We each have plans in our mind, plans and maps of how to navigate all of life’s difficulties, challenges and successes. These plans are written by us learning how to interact with the world and with those people in it. It starts at birth (some say even before this) and goes on till the day we die, and then who knows maybe further, but as no one has been kind enough to come back and tell me about it we can assume at death. The most important factor to psychodynamic psychotherapy is the people, the interactions and experiences you have had. It relies on how this has moulded, directed and captured your journey and in fact series. The therapist is then able to look at this with you over time and try to help you work out what happened, why and how it has led to now. Here and now.
Here and now is what I think people find most difficult to understand about psychodynamic psychotherapy and it is an odd one. Not something that you do every day in every relationship and thank goodness for that I say, as it would be pretty tough thing to do all the time. It really means that the therapist listens very carefully to what you are saying, the way in which it’s being said, in what context, with what emotions attached to it, to who the therapist may represent to the patient at any one time, to the communication that is often missed in conversation and relationships. This then gives the therapist a way of trying to work out what is going on for the person, why they might be feeling that way, what the need is and how they expect it to be met or not met.
This is complicated and really why it takes so long to train to be a psychodynamic psychotherapist. It also includes years of therapy for the therapist. Yes that’s right, your therapist has likely had more years on the couch than you to figure out what is inside them and how this interacts or not with what you bring and to be able to try and separate the two to see you as clearly as they can. This way of doing things allows the therapist to try and explore with you what is really going on for you. It allows for a deeper understanding of you as a person and what has brought you to this point in your life.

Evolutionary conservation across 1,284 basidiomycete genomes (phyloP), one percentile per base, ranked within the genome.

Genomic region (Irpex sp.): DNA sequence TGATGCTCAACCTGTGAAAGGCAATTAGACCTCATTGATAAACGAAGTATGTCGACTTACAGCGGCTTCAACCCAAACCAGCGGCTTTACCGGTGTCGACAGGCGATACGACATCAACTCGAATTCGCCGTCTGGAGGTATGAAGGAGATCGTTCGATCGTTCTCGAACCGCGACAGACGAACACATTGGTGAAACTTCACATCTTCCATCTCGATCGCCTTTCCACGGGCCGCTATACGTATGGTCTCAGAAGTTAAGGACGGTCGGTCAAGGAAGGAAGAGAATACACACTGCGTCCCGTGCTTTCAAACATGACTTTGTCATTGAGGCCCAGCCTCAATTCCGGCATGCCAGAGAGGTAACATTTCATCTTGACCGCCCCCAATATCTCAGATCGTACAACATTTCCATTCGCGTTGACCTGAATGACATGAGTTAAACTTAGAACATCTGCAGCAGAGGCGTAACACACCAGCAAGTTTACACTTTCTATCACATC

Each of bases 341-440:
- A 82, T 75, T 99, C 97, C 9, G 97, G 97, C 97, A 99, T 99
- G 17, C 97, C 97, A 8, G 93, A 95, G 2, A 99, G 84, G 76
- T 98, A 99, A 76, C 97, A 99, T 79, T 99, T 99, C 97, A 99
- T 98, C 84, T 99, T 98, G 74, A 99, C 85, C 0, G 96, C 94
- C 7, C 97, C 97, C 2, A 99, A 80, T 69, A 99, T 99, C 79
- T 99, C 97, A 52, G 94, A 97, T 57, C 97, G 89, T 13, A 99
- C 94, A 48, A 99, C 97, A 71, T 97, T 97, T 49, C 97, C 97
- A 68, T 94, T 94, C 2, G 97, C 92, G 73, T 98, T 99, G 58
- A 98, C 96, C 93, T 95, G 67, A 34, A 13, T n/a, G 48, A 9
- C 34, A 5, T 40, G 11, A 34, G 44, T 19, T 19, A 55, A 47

I won’t go into more complicated language of transference or counter-transference as I often find that this leads to a barrier in understanding and language with people about therapy (much like all the abbreviations that are banded around healthcare in general). I will say though that in psychodynamic psychotherapy you bring yourself and enter into a relationship with your therapist. One that doesn’t include you knowing very much at all about them.
This is an important factor, to allow you to project your film, journey, series onto the more blank but absorbent and communicating screen to see what’s happening, what’s gone on and what can be understood. People often comment that the therapist in psychodynamic therapy doesn’t say much, doesn’t direct you much to what to say or do, and pretty much at times feels like an observer and just that. For a good therapy this is not true, although at times might feel like this.
They may seem like a distant figure that leaves you feeling anxious, angry, happy, sad, excited at times feeling a little helpless but they are there to see, hold you and provide a safe space to work through these feelings. To make sense and be able to see things a little clearer. They are there to try and help you to see the difficult and often complicated messy nature of you as a human being and feel accepted that this is okay and normal for your journey. To be able to accept what is done, acknowledge what it did and feel that things can move on.
I hope this helps a little in understanding what psychodynamic psychotherapy is like but of course, as I said before, each journey is unique as the patient and as the patient and therapist involved. After all, especially at the moment, it’s the contact and relationship with others that truly makes us human.
Have you thought about how hard it is to admit that sometimes we need help to deal with stress, anxiety or unhappiness in relationships?